Bin There, Bought That

Recycling only goes so far. We've forgotten about the Reduce and Reuse part of the equation.

By Jenny Dunlop
Published November 05, 2010

So here's something I've noticed lately: we in the western world are in the midst of a de-cluttering/reorganizing frenzy.

Pick up any lifestyle magazine and "Simplify your stuff" or "Get rid of clutter" screams at you from the cover. Everyone, it seems, is interested in achieving clean, orderly and artfully minimal surroundings - and we seem to require professional help to reach this goal.

An entire industry has spawned from our collective need to get rid of things and reorganize the things that are left: TV shows, books, and professional "organizing" companies have sprung out of our societal need to purge.

But here is the irony: instead of simply getting rid of stuff - or better still, not acquiring it in the first place - North Americans now seem to be spending vast amounts of money buying more stuff to put the stuff we already have in!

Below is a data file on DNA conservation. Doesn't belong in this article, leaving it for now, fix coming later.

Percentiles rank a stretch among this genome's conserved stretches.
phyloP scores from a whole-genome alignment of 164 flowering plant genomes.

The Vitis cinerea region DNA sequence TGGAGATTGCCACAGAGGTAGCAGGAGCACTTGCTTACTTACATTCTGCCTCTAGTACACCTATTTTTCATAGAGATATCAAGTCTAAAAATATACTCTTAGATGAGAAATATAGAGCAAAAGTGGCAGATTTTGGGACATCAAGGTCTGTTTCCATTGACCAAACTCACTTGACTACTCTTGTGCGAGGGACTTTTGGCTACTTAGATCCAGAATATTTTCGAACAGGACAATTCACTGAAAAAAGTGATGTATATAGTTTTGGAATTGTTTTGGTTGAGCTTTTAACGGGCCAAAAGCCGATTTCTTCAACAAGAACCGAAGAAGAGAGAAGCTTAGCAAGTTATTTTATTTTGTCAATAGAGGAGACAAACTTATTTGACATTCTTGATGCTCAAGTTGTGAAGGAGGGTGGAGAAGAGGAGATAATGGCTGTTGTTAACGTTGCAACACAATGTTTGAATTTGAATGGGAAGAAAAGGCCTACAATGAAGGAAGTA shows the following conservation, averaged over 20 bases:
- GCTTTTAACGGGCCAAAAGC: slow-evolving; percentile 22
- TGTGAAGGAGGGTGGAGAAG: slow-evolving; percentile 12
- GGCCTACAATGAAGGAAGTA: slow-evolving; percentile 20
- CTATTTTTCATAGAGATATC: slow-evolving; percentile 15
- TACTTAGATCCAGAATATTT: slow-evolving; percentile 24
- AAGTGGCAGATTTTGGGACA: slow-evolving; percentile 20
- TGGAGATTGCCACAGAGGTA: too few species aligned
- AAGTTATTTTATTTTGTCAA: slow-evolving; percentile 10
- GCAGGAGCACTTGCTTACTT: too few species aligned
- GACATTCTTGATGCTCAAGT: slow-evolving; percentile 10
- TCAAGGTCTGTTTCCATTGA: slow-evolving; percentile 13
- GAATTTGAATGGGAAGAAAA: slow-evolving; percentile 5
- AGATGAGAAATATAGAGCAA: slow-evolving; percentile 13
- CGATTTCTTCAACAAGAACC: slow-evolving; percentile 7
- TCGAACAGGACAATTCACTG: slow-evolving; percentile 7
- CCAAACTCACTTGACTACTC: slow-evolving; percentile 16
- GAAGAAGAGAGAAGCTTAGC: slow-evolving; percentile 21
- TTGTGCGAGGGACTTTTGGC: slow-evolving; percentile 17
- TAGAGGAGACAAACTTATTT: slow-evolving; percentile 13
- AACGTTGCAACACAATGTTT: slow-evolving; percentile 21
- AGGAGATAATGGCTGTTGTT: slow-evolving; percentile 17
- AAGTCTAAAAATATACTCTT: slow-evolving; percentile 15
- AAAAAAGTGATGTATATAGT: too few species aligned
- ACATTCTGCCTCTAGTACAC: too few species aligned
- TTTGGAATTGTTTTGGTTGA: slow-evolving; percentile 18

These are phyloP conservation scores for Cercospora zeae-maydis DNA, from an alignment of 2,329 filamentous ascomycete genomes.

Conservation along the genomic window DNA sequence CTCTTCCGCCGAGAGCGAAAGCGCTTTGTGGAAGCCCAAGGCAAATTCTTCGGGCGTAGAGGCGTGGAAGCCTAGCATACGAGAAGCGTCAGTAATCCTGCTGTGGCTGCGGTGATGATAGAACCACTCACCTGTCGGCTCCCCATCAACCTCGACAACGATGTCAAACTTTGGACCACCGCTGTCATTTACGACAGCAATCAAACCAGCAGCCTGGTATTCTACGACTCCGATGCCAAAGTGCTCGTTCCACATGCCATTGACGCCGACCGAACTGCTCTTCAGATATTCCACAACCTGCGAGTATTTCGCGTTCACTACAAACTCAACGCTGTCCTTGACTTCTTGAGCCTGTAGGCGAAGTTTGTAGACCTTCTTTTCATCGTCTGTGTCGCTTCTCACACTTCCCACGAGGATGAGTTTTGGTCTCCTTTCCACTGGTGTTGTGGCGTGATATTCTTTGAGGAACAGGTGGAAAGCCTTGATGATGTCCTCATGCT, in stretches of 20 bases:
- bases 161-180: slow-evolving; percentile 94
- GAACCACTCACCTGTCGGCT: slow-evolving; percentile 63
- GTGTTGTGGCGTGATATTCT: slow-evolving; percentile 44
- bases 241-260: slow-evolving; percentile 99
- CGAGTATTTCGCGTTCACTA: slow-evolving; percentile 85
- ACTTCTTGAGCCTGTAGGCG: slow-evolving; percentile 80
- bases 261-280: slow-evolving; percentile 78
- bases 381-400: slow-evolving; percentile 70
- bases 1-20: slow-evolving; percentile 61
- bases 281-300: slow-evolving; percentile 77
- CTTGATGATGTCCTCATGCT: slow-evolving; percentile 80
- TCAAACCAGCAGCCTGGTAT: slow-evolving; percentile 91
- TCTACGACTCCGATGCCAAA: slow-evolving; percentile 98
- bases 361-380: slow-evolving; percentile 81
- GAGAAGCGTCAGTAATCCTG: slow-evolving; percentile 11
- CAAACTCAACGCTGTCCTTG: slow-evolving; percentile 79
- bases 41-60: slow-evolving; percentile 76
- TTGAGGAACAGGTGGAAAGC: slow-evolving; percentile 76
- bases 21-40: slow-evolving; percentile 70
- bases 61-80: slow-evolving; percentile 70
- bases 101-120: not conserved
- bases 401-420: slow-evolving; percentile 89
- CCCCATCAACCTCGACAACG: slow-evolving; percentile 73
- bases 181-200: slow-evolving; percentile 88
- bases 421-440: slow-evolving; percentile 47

Go into any big box store and you'll be confronted with row upon row of colour-co-ordinated multi-size boxes, baskets and bins. There are closet organizers, hangers, hooks, rubber tubs with see-through walls, stackable shelves on wheels, wire racks with pegs attached, and buckets with lids.

For those who wish a more formal look, you can buy hinged suitcase-looking things, appliqued with faux-antique maps, or lovely floral designs.

So here's the thing: if we are supposedly getting rid of all our unwanted, unnecessary and unused possessions, what are we putting inside all of these fabulous containers? More than likely, the answer is stuff that we don't need, don't want to look at, and will probably never use again!

Stuff to Hold Stuff

What I find even more disturbing than the compulsion to buy containers to house the stuff we have is the proliferation of hygiene products that are being presented to us every time we walk in a store or turn on the T.V. No wonder we need six-tier wire racks for our bathrooms!

In my house in the 1960s, there was one bar of soap and one bottle of Steinberg's Egg Shampoo beside the bathtub.

No moisturing bodywash (of course, no-one had invented it yet), no hair conditioner/cream rinse, hair volumizer, straightener, de-frizzing serum, or colour-enhancing, deep-conditioning treatment. My mom did have a small jar of Dippity-do, for the two evenings a week that she set her hair in rollers.

Our "storage units" were a couple of cardboard boxes that held Christmas decorations and camping equipment.